These days, many dads would reply, “yes, I am a member of my children’s PTA.” Or provide a similar response: “Yes, preschool board” or “Yep, School Leadership Team (SLT)” or “Absolutely, I am the class parent!” OR, some fathers might bake something for the school bake sale or fundraiser. Other dads may tell you that they get involved by attending all of their children’s parent-teacher conferences.
In fact, a “2009 study by the National Congress of Parents and Teachers and the National Center for Fathering, a nonprofit educational organization, found that 590 of 1,000 fathers surveyed nationwide said they attended school parent meetings.” Nearly 60 percent!
We have been telling everyone that is listening the past few years on this blog that fathers are making an extra effort to be involved and pitch in early and often in their children’s lives…and this might comes in many forms. The New York Times reported this week that dads are shifting the dynamics of the Parent-Teacher Association in New York City schools – What’s New at the PTA, Dad? by Kyle Spencer.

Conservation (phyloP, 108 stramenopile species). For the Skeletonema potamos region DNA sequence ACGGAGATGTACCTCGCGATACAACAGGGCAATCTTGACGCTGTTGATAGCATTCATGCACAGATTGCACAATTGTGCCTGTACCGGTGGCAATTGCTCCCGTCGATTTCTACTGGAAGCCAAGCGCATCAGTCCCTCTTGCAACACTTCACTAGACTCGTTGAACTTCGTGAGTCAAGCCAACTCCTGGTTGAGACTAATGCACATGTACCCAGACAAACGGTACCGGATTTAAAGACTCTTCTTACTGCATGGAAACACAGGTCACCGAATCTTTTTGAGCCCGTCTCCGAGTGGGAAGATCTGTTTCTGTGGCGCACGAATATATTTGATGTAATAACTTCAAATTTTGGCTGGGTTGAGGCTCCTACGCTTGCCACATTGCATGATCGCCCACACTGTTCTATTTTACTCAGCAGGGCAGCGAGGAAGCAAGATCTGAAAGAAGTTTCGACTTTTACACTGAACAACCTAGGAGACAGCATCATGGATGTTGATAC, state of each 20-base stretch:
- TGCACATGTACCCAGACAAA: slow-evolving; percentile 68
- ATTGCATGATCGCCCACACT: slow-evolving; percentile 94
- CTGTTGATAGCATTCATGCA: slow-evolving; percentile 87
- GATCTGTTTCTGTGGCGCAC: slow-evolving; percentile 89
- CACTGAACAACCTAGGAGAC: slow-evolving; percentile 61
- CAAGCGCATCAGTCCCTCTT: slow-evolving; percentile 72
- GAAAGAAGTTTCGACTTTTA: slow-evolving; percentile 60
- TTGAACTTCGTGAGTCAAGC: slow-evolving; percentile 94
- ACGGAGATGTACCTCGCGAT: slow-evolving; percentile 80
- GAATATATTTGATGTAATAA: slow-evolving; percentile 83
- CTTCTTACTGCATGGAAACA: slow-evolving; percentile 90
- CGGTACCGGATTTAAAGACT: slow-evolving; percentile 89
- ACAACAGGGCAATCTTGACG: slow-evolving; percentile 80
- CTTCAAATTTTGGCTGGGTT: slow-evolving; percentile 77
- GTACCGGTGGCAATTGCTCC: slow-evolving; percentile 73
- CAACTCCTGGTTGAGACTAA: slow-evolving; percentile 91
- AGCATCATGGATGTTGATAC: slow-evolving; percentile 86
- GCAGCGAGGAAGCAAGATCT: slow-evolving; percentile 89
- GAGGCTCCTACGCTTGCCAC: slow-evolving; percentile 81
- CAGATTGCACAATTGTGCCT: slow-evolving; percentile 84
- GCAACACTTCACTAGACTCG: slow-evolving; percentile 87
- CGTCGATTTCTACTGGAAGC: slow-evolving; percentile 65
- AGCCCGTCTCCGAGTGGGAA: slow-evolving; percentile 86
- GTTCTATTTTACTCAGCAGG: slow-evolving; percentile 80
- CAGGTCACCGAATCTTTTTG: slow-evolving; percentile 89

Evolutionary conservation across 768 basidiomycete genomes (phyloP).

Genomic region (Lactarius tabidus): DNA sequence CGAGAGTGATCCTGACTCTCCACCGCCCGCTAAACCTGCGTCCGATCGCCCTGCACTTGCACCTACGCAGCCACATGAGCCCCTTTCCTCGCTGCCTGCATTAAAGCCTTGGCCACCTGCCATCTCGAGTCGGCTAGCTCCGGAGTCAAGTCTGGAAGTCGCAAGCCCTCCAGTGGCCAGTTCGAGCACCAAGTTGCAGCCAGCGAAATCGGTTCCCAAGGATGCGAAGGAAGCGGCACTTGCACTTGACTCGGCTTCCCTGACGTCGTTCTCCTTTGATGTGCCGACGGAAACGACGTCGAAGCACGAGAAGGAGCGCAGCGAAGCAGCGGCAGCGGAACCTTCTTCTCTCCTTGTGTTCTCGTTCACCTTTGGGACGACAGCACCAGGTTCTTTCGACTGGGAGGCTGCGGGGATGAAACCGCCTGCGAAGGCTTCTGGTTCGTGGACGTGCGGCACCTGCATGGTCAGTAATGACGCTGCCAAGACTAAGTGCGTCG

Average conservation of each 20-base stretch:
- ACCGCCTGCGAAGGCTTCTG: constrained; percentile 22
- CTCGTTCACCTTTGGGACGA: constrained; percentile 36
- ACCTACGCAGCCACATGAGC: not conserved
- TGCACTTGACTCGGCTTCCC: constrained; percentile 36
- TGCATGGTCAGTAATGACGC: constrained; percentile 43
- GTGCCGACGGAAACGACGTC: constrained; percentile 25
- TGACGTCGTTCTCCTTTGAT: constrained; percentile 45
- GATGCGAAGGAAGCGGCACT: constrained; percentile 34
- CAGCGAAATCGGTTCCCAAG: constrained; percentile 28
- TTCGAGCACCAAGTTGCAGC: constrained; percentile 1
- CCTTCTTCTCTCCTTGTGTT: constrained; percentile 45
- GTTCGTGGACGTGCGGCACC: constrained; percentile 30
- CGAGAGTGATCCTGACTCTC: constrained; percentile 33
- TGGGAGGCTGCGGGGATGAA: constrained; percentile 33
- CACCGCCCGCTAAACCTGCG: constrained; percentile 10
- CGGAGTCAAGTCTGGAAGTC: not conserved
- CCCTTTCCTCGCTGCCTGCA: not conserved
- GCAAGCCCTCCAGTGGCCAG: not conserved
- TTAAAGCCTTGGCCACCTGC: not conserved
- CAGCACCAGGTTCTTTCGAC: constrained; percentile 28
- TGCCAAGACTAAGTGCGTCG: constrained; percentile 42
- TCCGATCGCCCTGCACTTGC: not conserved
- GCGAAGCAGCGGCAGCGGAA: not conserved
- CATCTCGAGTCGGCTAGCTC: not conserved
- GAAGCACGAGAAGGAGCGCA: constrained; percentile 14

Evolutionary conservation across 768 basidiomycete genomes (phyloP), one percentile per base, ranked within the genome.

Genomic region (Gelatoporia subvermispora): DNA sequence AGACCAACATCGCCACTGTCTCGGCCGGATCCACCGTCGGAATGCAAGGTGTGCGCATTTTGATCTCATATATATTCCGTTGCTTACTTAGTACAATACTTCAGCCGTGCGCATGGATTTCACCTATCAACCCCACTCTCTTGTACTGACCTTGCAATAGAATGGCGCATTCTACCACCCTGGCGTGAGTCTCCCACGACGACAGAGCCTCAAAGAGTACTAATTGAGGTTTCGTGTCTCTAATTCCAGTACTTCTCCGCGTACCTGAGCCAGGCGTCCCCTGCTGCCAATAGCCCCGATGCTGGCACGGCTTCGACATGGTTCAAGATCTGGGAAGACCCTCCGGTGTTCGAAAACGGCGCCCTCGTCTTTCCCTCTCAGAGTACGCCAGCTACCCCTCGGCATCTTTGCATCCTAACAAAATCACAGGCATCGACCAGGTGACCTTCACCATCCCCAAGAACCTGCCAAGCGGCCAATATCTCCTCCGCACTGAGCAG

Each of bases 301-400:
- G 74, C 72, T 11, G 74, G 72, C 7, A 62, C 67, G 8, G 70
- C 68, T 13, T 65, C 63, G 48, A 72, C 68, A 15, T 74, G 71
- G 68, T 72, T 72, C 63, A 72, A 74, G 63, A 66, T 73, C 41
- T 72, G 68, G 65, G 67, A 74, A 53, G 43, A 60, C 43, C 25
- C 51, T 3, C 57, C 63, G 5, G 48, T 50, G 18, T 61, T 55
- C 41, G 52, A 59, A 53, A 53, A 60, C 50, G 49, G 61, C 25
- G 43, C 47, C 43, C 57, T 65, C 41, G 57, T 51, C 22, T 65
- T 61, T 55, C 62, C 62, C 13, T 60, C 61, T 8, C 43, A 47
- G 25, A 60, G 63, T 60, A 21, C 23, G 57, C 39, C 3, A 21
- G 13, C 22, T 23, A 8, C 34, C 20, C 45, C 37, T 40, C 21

As an educator, and parent of a preschooler, I certainly wanted to make a contribution to my son’s school this year so I volunteered and ran for a board position at my son’s nursery school. Similarly, Matt Schneider, wanted to take an active role at his son Max’s school, and is now a member of their School Leadership Team. Matt and I both have a little extra extra time on our hands and this was one avenue we pursued to bond with other parents as well as our children.
Why is there a trend of PTA dads or fathers joining other meaningful school related organizations? The New York Times offered that “the shift reflects a number of underlying social trends: more women with demanding jobs, more men underemployed in a lingering recession, more shared parenting responsibilities over all and the professionalization of the PTA itself.” Additionally, many fathers have the know-how for fundraising which is a necessary tool in these tough economic times. I did not find the results in the article particularly surprising, but it certainly covered an angle regarding involved fatherhood that I haven’t thought much about or reflected upon.
We are interested – how do you “pitch in” when it comes to your child’s schooling? Are you among the PTA Dads?